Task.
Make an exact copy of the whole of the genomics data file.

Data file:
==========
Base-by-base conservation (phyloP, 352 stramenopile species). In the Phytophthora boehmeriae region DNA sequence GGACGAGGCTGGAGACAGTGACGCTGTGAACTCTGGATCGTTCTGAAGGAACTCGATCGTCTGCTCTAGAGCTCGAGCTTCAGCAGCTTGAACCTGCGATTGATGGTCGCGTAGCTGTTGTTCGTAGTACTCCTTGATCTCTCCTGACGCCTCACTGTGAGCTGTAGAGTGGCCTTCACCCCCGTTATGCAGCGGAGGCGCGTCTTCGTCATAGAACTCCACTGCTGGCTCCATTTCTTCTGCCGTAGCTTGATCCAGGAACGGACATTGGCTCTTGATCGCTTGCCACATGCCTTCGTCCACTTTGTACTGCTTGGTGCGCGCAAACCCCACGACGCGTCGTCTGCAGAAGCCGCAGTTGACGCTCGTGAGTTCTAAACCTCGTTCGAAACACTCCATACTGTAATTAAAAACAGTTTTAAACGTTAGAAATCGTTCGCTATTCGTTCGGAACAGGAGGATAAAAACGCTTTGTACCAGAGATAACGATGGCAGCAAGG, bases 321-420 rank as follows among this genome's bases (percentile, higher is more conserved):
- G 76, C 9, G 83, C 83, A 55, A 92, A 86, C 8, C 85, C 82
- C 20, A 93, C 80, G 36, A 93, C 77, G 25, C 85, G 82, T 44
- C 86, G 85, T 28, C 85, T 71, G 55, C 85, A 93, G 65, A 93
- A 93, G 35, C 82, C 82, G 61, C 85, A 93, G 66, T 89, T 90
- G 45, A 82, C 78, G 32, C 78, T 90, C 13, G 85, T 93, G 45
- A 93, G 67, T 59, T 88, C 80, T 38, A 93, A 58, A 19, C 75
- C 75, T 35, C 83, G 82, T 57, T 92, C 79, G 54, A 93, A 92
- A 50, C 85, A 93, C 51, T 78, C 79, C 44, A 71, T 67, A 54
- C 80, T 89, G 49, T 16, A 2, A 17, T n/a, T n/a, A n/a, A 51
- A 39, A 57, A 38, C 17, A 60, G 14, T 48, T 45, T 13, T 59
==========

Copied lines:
Base-by-base conservation (phyloP, 352 stramenopile species). In the Phytophthora boehmeriae region DNA sequence GGACGAGGCTGGAGACAGTGACGCTGTGAACTCTGGATCGTTCTGAAGGAACTCGATCGTCTGCTCTAGAGCTCGAGCTTCAGCAGCTTGAACCTGCGATTGATGGTCGCGTAGCTGTTGTTCGTAGTACTCCTTGATCTCTCCTGACGCCTCACTGTGAGCTGTAGAGTGGCCTTCACCCCCGTTATGCAGCGGAGGCGCGTCTTCGTCATAGAACTCCACTGCTGGCTCCATTTCTTCTGCCGTAGCTTGATCCAGGAACGGACATTGGCTCTTGATCGCTTGCCACATGCCTTCGTCCACTTTGTACTGCTTGGTGCGCGCAAACCCCACGACGCGTCGTCTGCAGAAGCCGCAGTTGACGCTCGTGAGTTCTAAACCTCGTTCGAAACACTCCATACTGTAATTAAAAACAGTTTTAAACGTTAGAAATCGTTCGCTATTCGTTCGGAACAGGAGGATAAAAACGCTTTGTACCAGAGATAACGATGGCAGCAAGG, bases 321-420 rank as follows among this genome's bases (percentile, higher is more conserved):
- G 76, C 9, G 83, C 83, A 55, A 92, A 86, C 8, C 85, C 82
- C 20, A 93, C 80, G 36, A 93, C 77, G 25, C 85, G 82, T 44
- C 86, G 85, T 28, C 85, T 71, G 55, C 85, A 93, G 65, A 93
- A 93, G 35, C 82, C 82, G 61, C 85, A 93, G 66, T 89, T 90
- G 45, A 82, C 78, G 32, C 78, T 90, C 13, G 85, T 93, G 45
- A 93, G 67, T 59, T 88, C 80, T 38, A 93, A 58, A 19, C 75
- C 75, T 35, C 83, G 82, T 57, T 92, C 79, G 54, A 93, A 92
- A 50, C 85, A 93, C 51, T 78, C 79, C 44, A 71, T 67, A 54
- C 80, T 89, G 49, T 16, A 2, A 17, T n/a, T n/a, A n/a, A 51
- A 39, A 57, A 38, C 17, A 60, G 14, T 48, T 45, T 13, T 59